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How much money supply created?

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July 06, 2010 – Comments (4)

Egads, Bernanke has created a lot of money...

If you look at housing, through credit expansion money supply increased way ahead of what Bernanke has done since the credit crisis.  

I always thought to fix the problem you'd have to have some devaluation of currency along with prices also correcting downwards.  It would have been nice to hold the financial industry responsible for their liar loans rather then bailing them out and letting them continue to rape investors and tax payers for the excessive bonuses, of which should be 100% clawed back for what they did.

It also seemed to me that the monetary expanision did not show up equally in the market.  An established business that had their expenses set did not see rising costs due to increased real estate costs.  If you look at metals, well, everyone saw cost increases for metals, which have come down since the peak.  When you look at what has happened with the money supply, well, $1 copper is never coming back and yesterday's $1 copper bottom is now probably $2.

If you compare what happened with the money supply and how it played out in housing and in minerals, well, you'd expect all your prices to triple or quadruple, and that did not happen, so the way the gross credit supply of money played out was highly imbalanced and the deleveraging of credit which works opposite to increasing the money supply are not going to correct equally across the market.

I think that probably the housing market in some areas has some pretty good deals these days.  Some places started to correct 4-5 years ago now so those place are likely no longer debt slave yourself for life if you buy.

Here's a laugh about Vancouver's housing market.  I went to go see the Olympic Village.  They are selling the units from the Olympics now.  Well, you can buy a 708 sq ft apartment for $568k.  Vancouver started to see a downward correction, but then after the Olympics there was a rash of wealthy buyer from mainland China.  Apparently some places were overbid their asking price by $100k.  That appears to have stopped again.  I also viewed an 1100 sq ft apartment with a million dollar price tag.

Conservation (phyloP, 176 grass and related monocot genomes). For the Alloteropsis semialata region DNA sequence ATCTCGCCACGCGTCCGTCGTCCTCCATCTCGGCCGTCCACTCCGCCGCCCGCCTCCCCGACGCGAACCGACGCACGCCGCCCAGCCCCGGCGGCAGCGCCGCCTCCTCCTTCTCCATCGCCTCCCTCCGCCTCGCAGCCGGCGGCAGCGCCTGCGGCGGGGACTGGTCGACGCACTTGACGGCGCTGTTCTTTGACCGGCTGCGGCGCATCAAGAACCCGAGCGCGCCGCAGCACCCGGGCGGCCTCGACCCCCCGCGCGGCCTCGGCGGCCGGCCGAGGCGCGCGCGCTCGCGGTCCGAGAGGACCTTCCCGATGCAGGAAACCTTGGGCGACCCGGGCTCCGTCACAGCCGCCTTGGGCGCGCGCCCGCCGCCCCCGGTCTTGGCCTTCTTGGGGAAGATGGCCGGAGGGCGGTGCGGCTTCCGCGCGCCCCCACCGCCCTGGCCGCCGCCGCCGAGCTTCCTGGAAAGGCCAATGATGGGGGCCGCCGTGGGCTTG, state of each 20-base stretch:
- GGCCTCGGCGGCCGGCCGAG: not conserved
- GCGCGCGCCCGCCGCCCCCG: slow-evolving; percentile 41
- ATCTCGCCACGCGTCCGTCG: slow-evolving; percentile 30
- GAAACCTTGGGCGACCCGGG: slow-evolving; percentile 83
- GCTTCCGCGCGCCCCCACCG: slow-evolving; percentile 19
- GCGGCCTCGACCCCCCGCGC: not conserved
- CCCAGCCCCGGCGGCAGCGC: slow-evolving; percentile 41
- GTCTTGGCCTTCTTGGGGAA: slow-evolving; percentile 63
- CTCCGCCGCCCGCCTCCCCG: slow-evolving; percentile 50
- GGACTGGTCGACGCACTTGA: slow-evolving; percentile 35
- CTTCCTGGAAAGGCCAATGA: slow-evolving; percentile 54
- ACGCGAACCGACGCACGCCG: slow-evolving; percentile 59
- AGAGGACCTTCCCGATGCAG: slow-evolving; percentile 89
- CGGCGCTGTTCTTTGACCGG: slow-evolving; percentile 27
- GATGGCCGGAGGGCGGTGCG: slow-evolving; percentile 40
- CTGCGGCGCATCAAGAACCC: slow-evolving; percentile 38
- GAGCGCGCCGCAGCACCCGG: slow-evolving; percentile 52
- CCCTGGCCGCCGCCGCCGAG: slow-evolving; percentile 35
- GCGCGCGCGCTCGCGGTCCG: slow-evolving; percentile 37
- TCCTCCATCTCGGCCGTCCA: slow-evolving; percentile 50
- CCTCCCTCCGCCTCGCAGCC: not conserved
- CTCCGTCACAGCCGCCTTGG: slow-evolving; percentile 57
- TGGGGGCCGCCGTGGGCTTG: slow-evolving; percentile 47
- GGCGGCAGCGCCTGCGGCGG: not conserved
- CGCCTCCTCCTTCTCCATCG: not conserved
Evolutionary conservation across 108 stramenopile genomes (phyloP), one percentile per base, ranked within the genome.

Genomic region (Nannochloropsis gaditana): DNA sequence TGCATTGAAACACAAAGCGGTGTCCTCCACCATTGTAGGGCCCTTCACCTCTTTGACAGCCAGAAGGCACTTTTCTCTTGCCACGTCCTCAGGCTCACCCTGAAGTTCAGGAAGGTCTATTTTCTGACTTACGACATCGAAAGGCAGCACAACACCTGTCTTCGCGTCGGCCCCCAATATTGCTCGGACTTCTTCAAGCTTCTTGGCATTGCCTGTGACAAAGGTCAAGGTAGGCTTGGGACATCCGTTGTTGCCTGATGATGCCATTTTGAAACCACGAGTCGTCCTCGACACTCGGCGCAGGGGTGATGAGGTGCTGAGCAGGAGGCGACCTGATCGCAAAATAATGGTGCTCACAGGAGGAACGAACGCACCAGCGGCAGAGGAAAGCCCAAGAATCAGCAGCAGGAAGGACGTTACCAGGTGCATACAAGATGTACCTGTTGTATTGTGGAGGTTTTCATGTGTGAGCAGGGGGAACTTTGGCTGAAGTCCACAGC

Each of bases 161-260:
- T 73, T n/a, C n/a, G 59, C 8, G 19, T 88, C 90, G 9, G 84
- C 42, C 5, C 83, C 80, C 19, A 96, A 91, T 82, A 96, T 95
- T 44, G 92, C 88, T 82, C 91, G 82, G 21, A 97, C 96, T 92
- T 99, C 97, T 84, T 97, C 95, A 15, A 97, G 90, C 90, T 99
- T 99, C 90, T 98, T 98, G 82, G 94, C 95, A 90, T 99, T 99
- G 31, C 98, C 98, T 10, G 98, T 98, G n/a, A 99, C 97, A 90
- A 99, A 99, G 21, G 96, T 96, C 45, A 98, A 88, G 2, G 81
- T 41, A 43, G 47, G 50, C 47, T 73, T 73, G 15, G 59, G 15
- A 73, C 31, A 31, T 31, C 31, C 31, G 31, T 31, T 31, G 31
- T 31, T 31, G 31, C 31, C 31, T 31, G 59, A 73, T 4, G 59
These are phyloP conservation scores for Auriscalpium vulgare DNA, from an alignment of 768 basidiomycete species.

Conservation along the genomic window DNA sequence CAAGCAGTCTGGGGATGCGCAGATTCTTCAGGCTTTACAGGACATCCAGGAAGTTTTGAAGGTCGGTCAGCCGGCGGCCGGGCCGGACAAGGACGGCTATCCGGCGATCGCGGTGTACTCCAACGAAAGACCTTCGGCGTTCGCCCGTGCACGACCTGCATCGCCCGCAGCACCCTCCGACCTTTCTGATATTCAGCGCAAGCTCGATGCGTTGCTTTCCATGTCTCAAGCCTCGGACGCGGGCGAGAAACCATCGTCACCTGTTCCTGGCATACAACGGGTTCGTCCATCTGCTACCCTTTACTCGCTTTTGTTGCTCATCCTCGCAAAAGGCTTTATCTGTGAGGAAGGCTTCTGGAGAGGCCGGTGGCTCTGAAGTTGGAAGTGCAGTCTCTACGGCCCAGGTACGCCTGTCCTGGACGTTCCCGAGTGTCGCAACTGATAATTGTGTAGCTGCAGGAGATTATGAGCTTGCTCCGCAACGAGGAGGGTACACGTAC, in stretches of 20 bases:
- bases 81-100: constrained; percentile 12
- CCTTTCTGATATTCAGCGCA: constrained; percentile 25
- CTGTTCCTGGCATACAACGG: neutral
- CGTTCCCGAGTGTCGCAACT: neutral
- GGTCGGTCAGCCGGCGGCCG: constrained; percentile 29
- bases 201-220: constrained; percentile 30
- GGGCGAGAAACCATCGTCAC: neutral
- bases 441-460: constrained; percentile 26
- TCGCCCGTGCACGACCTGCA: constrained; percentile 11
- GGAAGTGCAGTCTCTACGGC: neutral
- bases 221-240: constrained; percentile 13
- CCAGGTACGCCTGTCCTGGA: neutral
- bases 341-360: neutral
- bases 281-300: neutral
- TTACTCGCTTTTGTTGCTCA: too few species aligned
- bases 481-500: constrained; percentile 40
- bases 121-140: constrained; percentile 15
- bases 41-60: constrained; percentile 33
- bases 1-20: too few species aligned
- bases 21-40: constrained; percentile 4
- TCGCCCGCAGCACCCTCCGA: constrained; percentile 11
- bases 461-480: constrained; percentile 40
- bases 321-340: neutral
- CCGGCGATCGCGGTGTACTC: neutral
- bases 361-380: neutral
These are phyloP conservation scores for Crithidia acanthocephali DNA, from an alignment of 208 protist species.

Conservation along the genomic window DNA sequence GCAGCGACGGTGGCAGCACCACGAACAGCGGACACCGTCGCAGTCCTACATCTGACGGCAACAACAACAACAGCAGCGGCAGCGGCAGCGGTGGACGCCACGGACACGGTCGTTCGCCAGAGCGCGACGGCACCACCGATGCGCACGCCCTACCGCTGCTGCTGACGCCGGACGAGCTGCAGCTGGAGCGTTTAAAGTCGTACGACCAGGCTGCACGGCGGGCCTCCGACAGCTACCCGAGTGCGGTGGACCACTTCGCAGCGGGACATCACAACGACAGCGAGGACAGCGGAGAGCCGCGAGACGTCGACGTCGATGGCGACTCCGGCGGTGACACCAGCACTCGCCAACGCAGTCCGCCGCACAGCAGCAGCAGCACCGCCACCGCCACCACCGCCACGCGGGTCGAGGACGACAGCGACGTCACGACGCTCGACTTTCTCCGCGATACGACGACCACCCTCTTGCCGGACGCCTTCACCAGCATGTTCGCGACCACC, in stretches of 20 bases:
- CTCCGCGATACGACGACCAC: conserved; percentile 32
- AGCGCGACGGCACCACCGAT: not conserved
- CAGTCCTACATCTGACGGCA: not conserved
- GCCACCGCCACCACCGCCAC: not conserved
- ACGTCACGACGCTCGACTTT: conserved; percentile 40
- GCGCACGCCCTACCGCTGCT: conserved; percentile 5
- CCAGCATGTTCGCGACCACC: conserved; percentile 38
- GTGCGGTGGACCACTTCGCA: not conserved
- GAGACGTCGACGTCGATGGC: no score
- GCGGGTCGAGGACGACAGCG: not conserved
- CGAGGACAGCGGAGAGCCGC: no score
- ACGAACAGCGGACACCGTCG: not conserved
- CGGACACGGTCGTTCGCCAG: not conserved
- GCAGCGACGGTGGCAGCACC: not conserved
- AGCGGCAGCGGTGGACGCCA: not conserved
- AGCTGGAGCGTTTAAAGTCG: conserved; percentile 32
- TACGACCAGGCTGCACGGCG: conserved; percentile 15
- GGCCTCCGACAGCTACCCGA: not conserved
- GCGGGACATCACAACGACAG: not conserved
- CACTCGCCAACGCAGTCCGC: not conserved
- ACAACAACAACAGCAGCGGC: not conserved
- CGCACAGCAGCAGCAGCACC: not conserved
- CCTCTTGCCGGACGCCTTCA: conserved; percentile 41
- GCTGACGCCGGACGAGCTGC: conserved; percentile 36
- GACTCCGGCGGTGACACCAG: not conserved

4 Comments – Post Your Own

#1) On July 06, 2010 at 11:00 PM, assertfalse (70.26) wrote:

"I always thought to fix the problem you'd have to have some devaluation of currency along with prices also correcting downwards"

 Is that not a contradictory statement? Falling prices (deflation) will nullify to some extent the effect of currency devaluation. Am I missing something? 

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#2) On July 07, 2010 at 12:13 AM, dwot (61.44) wrote:

assertfalse, yes, you are missing the credit expansion of the monetary supply.  I think leverage got to somewhere in the 40 to 1 ratio, where traditionally it was about 12 to 1.  So, if you double your money base, looking at it very simply, that would leave leverage still at 20 to 1.  That is still too high and the rest comes from reducing the money supply from credit.  So, ultimately you do end up with a reduced money supply overall.  It is the reduced money supply from the deleveraging of credit that reduces prices. 

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#3) On July 07, 2010 at 10:20 AM, imobillc (< 20) wrote:

Great post once again  dwot.

Mars 

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#4) On July 07, 2010 at 10:20 AM, imobillc (< 20) wrote:

Great post once again  dwot.

Mars 

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